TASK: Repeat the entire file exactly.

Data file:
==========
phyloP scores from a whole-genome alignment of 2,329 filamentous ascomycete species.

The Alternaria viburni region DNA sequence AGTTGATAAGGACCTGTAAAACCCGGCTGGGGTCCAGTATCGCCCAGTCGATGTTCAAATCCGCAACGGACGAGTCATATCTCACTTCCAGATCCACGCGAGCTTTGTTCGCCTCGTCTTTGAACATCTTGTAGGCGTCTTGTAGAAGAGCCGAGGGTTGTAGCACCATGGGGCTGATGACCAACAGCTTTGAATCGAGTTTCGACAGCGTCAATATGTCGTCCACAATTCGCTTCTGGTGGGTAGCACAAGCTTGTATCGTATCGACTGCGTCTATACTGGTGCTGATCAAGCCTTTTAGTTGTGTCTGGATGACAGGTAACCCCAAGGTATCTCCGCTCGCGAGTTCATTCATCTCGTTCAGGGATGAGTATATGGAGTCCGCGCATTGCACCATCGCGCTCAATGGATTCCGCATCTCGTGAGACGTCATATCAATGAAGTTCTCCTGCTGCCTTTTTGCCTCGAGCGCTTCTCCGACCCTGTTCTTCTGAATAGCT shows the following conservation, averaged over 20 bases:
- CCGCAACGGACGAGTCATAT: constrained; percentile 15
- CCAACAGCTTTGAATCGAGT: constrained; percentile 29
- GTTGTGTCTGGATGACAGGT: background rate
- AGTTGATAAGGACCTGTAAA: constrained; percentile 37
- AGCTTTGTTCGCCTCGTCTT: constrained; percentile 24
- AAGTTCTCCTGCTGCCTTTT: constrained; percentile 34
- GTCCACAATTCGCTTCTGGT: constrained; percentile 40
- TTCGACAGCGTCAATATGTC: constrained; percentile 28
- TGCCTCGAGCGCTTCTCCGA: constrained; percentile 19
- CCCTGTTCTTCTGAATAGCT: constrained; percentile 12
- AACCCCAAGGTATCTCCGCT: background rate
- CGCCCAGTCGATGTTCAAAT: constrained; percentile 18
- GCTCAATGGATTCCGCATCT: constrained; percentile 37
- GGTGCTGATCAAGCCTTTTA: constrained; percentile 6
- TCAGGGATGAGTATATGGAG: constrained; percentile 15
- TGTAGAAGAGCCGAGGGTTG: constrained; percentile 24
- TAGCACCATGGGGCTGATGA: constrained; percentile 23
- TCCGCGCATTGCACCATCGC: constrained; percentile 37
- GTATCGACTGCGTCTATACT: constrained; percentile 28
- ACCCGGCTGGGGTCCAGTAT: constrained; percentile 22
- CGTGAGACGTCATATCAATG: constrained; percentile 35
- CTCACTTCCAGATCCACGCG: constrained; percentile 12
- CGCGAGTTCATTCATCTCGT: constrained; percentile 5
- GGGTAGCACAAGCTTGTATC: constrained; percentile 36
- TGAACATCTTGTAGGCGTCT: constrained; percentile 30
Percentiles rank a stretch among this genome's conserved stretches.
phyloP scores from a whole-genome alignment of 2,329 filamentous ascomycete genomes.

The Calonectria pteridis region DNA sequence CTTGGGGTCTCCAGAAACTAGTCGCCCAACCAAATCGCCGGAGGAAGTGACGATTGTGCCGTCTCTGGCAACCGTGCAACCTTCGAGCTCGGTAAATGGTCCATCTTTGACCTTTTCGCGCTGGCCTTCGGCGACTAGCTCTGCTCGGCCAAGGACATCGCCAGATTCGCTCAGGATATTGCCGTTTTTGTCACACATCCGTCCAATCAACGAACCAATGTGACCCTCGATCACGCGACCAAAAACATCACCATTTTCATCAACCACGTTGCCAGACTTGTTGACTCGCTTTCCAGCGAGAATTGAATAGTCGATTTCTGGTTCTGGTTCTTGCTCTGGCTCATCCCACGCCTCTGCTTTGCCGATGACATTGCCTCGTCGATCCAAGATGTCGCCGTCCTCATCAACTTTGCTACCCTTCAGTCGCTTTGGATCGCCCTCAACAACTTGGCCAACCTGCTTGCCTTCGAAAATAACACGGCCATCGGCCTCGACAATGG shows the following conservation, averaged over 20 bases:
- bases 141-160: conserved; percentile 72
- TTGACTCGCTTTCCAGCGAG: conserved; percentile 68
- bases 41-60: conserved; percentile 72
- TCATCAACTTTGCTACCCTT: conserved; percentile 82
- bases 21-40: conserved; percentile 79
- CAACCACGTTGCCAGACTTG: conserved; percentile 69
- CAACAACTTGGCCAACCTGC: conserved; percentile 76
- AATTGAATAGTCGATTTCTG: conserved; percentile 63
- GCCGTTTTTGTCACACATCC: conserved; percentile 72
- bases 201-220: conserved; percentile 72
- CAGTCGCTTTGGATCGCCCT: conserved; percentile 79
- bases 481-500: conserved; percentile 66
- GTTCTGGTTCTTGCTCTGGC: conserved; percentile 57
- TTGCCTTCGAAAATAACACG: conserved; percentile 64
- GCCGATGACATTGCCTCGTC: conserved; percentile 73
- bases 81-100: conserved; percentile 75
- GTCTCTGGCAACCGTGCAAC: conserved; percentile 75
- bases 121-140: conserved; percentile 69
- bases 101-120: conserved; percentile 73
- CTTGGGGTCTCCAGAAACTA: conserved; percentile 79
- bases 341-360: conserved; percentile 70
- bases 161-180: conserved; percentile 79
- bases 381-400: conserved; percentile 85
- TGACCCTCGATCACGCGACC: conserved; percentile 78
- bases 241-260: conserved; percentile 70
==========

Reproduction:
phyloP scores from a whole-genome alignment of 2,329 filamentous ascomycete species.

The Alternaria viburni region DNA sequence AGTTGATAAGGACCTGTAAAACCCGGCTGGGGTCCAGTATCGCCCAGTCGATGTTCAAATCCGCAACGGACGAGTCATATCTCACTTCCAGATCCACGCGAGCTTTGTTCGCCTCGTCTTTGAACATCTTGTAGGCGTCTTGTAGAAGAGCCGAGGGTTGTAGCACCATGGGGCTGATGACCAACAGCTTTGAATCGAGTTTCGACAGCGTCAATATGTCGTCCACAATTCGCTTCTGGTGGGTAGCACAAGCTTGTATCGTATCGACTGCGTCTATACTGGTGCTGATCAAGCCTTTTAGTTGTGTCTGGATGACAGGTAACCCCAAGGTATCTCCGCTCGCGAGTTCATTCATCTCGTTCAGGGATGAGTATATGGAGTCCGCGCATTGCACCATCGCGCTCAATGGATTCCGCATCTCGTGAGACGTCATATCAATGAAGTTCTCCTGCTGCCTTTTTGCCTCGAGCGCTTCTCCGACCCTGTTCTTCTGAATAGCT shows the following conservation, averaged over 20 bases:
- CCGCAACGGACGAGTCATAT: constrained; percentile 15
- CCAACAGCTTTGAATCGAGT: constrained; percentile 29
- GTTGTGTCTGGATGACAGGT: background rate
- AGTTGATAAGGACCTGTAAA: constrained; percentile 37
- AGCTTTGTTCGCCTCGTCTT: constrained; percentile 24
- AAGTTCTCCTGCTGCCTTTT: constrained; percentile 34
- GTCCACAATTCGCTTCTGGT: constrained; percentile 40
- TTCGACAGCGTCAATATGTC: constrained; percentile 28
- TGCCTCGAGCGCTTCTCCGA: constrained; percentile 19
- CCCTGTTCTTCTGAATAGCT: constrained; percentile 12
- AACCCCAAGGTATCTCCGCT: background rate
- CGCCCAGTCGATGTTCAAAT: constrained; percentile 18
- GCTCAATGGATTCCGCATCT: constrained; percentile 37
- GGTGCTGATCAAGCCTTTTA: constrained; percentile 6
- TCAGGGATGAGTATATGGAG: constrained; percentile 15
- TGTAGAAGAGCCGAGGGTTG: constrained; percentile 24
- TAGCACCATGGGGCTGATGA: constrained; percentile 23
- TCCGCGCATTGCACCATCGC: constrained; percentile 37
- GTATCGACTGCGTCTATACT: constrained; percentile 28
- ACCCGGCTGGGGTCCAGTAT: constrained; percentile 22
- CGTGAGACGTCATATCAATG: constrained; percentile 35
- CTCACTTCCAGATCCACGCG: constrained; percentile 12
- CGCGAGTTCATTCATCTCGT: constrained; percentile 5
- GGGTAGCACAAGCTTGTATC: constrained; percentile 36
- TGAACATCTTGTAGGCGTCT: constrained; percentile 30
Percentiles rank a stretch among this genome's conserved stretches.
phyloP scores from a whole-genome alignment of 2,329 filamentous ascomycete genomes.

The Calonectria pteridis region DNA sequence CTTGGGGTCTCCAGAAACTAGTCGCCCAACCAAATCGCCGGAGGAAGTGACGATTGTGCCGTCTCTGGCAACCGTGCAACCTTCGAGCTCGGTAAATGGTCCATCTTTGACCTTTTCGCGCTGGCCTTCGGCGACTAGCTCTGCTCGGCCAAGGACATCGCCAGATTCGCTCAGGATATTGCCGTTTTTGTCACACATCCGTCCAATCAACGAACCAATGTGACCCTCGATCACGCGACCAAAAACATCACCATTTTCATCAACCACGTTGCCAGACTTGTTGACTCGCTTTCCAGCGAGAATTGAATAGTCGATTTCTGGTTCTGGTTCTTGCTCTGGCTCATCCCACGCCTCTGCTTTGCCGATGACATTGCCTCGTCGATCCAAGATGTCGCCGTCCTCATCAACTTTGCTACCCTTCAGTCGCTTTGGATCGCCCTCAACAACTTGGCCAACCTGCTTGCCTTCGAAAATAACACGGCCATCGGCCTCGACAATGG shows the following conservation, averaged over 20 bases:
- bases 141-160: conserved; percentile 72
- TTGACTCGCTTTCCAGCGAG: conserved; percentile 68
- bases 41-60: conserved; percentile 72
- TCATCAACTTTGCTACCCTT: conserved; percentile 82
- bases 21-40: conserved; percentile 79
- CAACCACGTTGCCAGACTTG: conserved; percentile 69
- CAACAACTTGGCCAACCTGC: conserved; percentile 76
- AATTGAATAGTCGATTTCTG: conserved; percentile 63
- GCCGTTTTTGTCACACATCC: conserved; percentile 72
- bases 201-220: conserved; percentile 72
- CAGTCGCTTTGGATCGCCCT: conserved; percentile 79
- bases 481-500: conserved; percentile 66
- GTTCTGGTTCTTGCTCTGGC: conserved; percentile 57
- TTGCCTTCGAAAATAACACG: conserved; percentile 64
- GCCGATGACATTGCCTCGTC: conserved; percentile 73
- bases 81-100: conserved; percentile 75
- GTCTCTGGCAACCGTGCAAC: conserved; percentile 75
- bases 121-140: conserved; percentile 69
- bases 101-120: conserved; percentile 73
- CTTGGGGTCTCCAGAAACTA: conserved; percentile 79
- bases 341-360: conserved; percentile 70
- bases 161-180: conserved; percentile 79
- bases 381-400: conserved; percentile 85
- TGACCCTCGATCACGCGACC: conserved; percentile 78
- bases 241-260: conserved; percentile 70